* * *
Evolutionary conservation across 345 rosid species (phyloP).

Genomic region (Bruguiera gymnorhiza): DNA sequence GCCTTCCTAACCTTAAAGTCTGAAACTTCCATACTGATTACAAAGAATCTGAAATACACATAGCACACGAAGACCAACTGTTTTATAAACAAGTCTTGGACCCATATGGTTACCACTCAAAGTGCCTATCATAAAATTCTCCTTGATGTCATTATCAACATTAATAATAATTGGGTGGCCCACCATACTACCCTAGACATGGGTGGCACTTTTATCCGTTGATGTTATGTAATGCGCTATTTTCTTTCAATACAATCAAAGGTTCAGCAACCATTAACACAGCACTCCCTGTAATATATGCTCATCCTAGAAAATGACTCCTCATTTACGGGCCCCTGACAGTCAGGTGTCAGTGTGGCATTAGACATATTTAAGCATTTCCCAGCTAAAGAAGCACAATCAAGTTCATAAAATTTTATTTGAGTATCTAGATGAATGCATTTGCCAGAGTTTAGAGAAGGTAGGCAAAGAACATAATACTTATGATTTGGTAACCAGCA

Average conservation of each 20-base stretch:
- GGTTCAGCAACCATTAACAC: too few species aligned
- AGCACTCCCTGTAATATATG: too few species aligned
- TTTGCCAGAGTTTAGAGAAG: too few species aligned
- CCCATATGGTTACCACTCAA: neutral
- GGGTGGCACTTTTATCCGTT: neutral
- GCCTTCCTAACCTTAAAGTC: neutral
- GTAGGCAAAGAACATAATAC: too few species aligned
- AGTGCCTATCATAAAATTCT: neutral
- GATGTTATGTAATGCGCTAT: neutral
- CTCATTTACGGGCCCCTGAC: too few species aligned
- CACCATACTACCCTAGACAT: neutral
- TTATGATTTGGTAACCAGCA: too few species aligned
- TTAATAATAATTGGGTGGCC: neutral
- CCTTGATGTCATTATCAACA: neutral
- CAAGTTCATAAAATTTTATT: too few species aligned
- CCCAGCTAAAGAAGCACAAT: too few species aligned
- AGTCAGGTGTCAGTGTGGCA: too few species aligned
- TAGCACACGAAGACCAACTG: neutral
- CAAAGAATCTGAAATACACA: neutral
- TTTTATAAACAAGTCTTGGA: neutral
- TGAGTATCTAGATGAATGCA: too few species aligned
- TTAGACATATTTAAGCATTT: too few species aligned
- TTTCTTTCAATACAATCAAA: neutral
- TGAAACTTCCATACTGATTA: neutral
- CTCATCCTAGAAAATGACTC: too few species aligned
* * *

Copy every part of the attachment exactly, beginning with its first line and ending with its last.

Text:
Evolutionary conservation across 345 rosid species (phyloP).

Genomic region (Bruguiera gymnorhiza): DNA sequence GCCTTCCTAACCTTAAAGTCTGAAACTTCCATACTGATTACAAAGAATCTGAAATACACATAGCACACGAAGACCAACTGTTTTATAAACAAGTCTTGGACCCATATGGTTACCACTCAAAGTGCCTATCATAAAATTCTCCTTGATGTCATTATCAACATTAATAATAATTGGGTGGCCCACCATACTACCCTAGACATGGGTGGCACTTTTATCCGTTGATGTTATGTAATGCGCTATTTTCTTTCAATACAATCAAAGGTTCAGCAACCATTAACACAGCACTCCCTGTAATATATGCTCATCCTAGAAAATGACTCCTCATTTACGGGCCCCTGACAGTCAGGTGTCAGTGTGGCATTAGACATATTTAAGCATTTCCCAGCTAAAGAAGCACAATCAAGTTCATAAAATTTTATTTGAGTATCTAGATGAATGCATTTGCCAGAGTTTAGAGAAGGTAGGCAAAGAACATAATACTTATGATTTGGTAACCAGCA

Average conservation of each 20-base stretch:
- GGTTCAGCAACCATTAACAC: too few species aligned
- AGCACTCCCTGTAATATATG: too few species aligned
- TTTGCCAGAGTTTAGAGAAG: too few species aligned
- CCCATATGGTTACCACTCAA: neutral
- GGGTGGCACTTTTATCCGTT: neutral
- GCCTTCCTAACCTTAAAGTC: neutral
- GTAGGCAAAGAACATAATAC: too few species aligned
- AGTGCCTATCATAAAATTCT: neutral
- GATGTTATGTAATGCGCTAT: neutral
- CTCATTTACGGGCCCCTGAC: too few species aligned
- CACCATACTACCCTAGACAT: neutral
- TTATGATTTGGTAACCAGCA: too few species aligned
- TTAATAATAATTGGGTGGCC: neutral
- CCTTGATGTCATTATCAACA: neutral
- CAAGTTCATAAAATTTTATT: too few species aligned
- CCCAGCTAAAGAAGCACAAT: too few species aligned
- AGTCAGGTGTCAGTGTGGCA: too few species aligned
- TAGCACACGAAGACCAACTG: neutral
- CAAAGAATCTGAAATACACA: neutral
- TTTTATAAACAAGTCTTGGA: neutral
- TGAGTATCTAGATGAATGCA: too few species aligned
- TTAGACATATTTAAGCATTT: too few species aligned
- TTTCTTTCAATACAATCAAA: neutral
- TGAAACTTCCATACTGATTA: neutral
- CTCATCCTAGAAAATGACTC: too few species aligned